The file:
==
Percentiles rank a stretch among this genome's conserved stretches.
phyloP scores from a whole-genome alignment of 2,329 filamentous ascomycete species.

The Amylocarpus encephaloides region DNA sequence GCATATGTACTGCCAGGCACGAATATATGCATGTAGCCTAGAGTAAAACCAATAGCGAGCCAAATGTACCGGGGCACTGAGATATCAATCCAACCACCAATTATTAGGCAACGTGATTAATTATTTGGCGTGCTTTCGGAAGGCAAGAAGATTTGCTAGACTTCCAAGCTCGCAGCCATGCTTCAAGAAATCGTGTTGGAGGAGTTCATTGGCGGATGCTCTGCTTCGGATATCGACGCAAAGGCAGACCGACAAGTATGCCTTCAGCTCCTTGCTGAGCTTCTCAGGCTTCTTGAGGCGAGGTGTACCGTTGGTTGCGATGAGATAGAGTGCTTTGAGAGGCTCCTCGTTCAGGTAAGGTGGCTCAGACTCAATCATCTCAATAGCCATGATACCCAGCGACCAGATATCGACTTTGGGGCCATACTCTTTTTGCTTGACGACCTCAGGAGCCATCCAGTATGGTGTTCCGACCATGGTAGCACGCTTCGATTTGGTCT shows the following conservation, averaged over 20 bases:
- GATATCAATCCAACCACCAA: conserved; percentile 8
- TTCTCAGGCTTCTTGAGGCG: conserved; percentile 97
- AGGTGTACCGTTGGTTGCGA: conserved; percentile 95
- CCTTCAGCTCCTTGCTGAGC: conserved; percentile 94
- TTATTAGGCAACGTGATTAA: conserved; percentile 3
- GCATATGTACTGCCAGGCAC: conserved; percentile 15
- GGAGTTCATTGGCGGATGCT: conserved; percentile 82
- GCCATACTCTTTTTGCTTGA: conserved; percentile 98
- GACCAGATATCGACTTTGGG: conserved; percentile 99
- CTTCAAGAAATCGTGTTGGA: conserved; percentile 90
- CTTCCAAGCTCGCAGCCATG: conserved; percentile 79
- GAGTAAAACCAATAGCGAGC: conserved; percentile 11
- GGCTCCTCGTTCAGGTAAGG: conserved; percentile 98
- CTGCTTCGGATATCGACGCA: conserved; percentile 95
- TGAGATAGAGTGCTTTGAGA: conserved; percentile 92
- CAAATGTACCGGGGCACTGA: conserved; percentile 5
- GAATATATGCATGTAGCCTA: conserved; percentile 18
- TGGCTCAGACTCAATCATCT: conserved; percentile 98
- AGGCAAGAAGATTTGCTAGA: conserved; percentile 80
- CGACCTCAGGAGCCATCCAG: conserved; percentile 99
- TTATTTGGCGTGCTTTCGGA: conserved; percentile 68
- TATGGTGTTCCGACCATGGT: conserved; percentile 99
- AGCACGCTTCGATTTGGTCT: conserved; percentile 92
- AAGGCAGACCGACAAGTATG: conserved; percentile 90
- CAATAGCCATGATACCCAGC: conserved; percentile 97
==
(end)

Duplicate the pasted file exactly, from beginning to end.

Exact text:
Percentiles rank a stretch among this genome's conserved stretches.
phyloP scores from a whole-genome alignment of 2,329 filamentous ascomycete species.

The Amylocarpus encephaloides region DNA sequence GCATATGTACTGCCAGGCACGAATATATGCATGTAGCCTAGAGTAAAACCAATAGCGAGCCAAATGTACCGGGGCACTGAGATATCAATCCAACCACCAATTATTAGGCAACGTGATTAATTATTTGGCGTGCTTTCGGAAGGCAAGAAGATTTGCTAGACTTCCAAGCTCGCAGCCATGCTTCAAGAAATCGTGTTGGAGGAGTTCATTGGCGGATGCTCTGCTTCGGATATCGACGCAAAGGCAGACCGACAAGTATGCCTTCAGCTCCTTGCTGAGCTTCTCAGGCTTCTTGAGGCGAGGTGTACCGTTGGTTGCGATGAGATAGAGTGCTTTGAGAGGCTCCTCGTTCAGGTAAGGTGGCTCAGACTCAATCATCTCAATAGCCATGATACCCAGCGACCAGATATCGACTTTGGGGCCATACTCTTTTTGCTTGACGACCTCAGGAGCCATCCAGTATGGTGTTCCGACCATGGTAGCACGCTTCGATTTGGTCT shows the following conservation, averaged over 20 bases:
- GATATCAATCCAACCACCAA: conserved; percentile 8
- TTCTCAGGCTTCTTGAGGCG: conserved; percentile 97
- AGGTGTACCGTTGGTTGCGA: conserved; percentile 95
- CCTTCAGCTCCTTGCTGAGC: conserved; percentile 94
- TTATTAGGCAACGTGATTAA: conserved; percentile 3
- GCATATGTACTGCCAGGCAC: conserved; percentile 15
- GGAGTTCATTGGCGGATGCT: conserved; percentile 82
- GCCATACTCTTTTTGCTTGA: conserved; percentile 98
- GACCAGATATCGACTTTGGG: conserved; percentile 99
- CTTCAAGAAATCGTGTTGGA: conserved; percentile 90
- CTTCCAAGCTCGCAGCCATG: conserved; percentile 79
- GAGTAAAACCAATAGCGAGC: conserved; percentile 11
- GGCTCCTCGTTCAGGTAAGG: conserved; percentile 98
- CTGCTTCGGATATCGACGCA: conserved; percentile 95
- TGAGATAGAGTGCTTTGAGA: conserved; percentile 92
- CAAATGTACCGGGGCACTGA: conserved; percentile 5
- GAATATATGCATGTAGCCTA: conserved; percentile 18
- TGGCTCAGACTCAATCATCT: conserved; percentile 98
- AGGCAAGAAGATTTGCTAGA: conserved; percentile 80
- CGACCTCAGGAGCCATCCAG: conserved; percentile 99
- TTATTTGGCGTGCTTTCGGA: conserved; percentile 68
- TATGGTGTTCCGACCATGGT: conserved; percentile 99
- AGCACGCTTCGATTTGGTCT: conserved; percentile 92
- AAGGCAGACCGACAAGTATG: conserved; percentile 90
- CAATAGCCATGATACCCAGC: conserved; percentile 97